Egypt was in an uproar Thursday, with Egyptians and officials demanding that the country's communications minister resign his post, after an Israeli reporter was interviewed on Egypt's Nile TV. The reporter, from Israel Radio's Arabic service, was discussing the problem of Sinai terrorism, a problem common to Israel and Egypt.
According to reports in the Egyptian media Thursday, the Israeli reporter, Ayal Alima, spoke to the host of a news magazine program on Nile TV, and called on both the IDF and Egyptian army to derive lessons from the attack in Sinai earlier with week, in which 17 Egyptian soldiers were killed. Alima called on both armies to increase their cooperation to ensure order and safety in Sinai.
Alima, speaking by phone from Israel, appeared on the program for only a few minutes, but that was enough to set off a media firestorm in Egypt. Callers into media talk shows and comments on internet forums were almost solidly against the interview, with commenters expressing rage that an Israeli could appear in Egyptian media, an event that, the commenters said, would never have happened even in the ostensibly secular government of former President Hosni Mubarak.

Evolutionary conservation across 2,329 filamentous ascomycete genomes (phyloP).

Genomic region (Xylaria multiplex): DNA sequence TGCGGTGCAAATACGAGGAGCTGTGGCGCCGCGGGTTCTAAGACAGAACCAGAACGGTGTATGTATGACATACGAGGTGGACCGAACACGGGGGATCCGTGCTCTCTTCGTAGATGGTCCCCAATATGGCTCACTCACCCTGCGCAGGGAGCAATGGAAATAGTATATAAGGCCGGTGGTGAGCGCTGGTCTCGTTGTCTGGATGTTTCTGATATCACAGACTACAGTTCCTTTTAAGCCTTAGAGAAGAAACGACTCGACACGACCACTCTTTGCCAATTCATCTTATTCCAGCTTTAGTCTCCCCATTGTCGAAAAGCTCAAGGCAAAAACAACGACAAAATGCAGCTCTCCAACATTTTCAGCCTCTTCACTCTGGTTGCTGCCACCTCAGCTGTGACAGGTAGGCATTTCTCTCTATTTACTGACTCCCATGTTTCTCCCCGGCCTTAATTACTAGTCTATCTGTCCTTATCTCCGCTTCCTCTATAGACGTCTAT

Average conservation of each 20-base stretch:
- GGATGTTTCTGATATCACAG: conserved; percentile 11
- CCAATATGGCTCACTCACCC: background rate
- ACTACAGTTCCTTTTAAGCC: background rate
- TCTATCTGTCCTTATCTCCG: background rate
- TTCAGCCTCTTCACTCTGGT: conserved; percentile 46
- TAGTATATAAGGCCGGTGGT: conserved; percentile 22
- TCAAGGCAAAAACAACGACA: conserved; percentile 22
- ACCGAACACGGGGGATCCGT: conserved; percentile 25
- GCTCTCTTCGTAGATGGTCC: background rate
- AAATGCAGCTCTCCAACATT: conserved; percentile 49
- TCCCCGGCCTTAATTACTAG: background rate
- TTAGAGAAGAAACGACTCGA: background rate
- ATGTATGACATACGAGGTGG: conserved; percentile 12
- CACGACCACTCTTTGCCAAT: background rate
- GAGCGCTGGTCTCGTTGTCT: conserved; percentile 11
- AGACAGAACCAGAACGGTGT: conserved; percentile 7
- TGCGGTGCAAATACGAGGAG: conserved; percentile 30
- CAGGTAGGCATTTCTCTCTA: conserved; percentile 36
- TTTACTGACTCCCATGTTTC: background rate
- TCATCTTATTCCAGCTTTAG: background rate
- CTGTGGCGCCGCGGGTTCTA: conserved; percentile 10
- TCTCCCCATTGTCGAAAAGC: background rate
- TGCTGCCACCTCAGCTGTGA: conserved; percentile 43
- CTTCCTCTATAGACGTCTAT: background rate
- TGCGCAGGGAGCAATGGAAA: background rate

Several organizations dedicated to battling normalization of relations with Israel said that the interview violated numerous pacts and agreements, which prohibit Israeli voices from being broadcast in Egyptian media, no matter what the topic or how short the discussion was.
Calls have gone out demanding the resignation of Communications Minister Salah Abed al-Maqsoud, claiming that the interview was the result of a “failure” on his part. In response, al-Maqsoud said that he would investigate the issue thoroughly to discover how such a “major mistake” could have occurred, Egyptian media quoted him as saying. In addition, he told reporters, he was reissuing orders to all Egyptian media outlets prohibiting interviews with Israelis on Egyptian radio and television systems, public and private.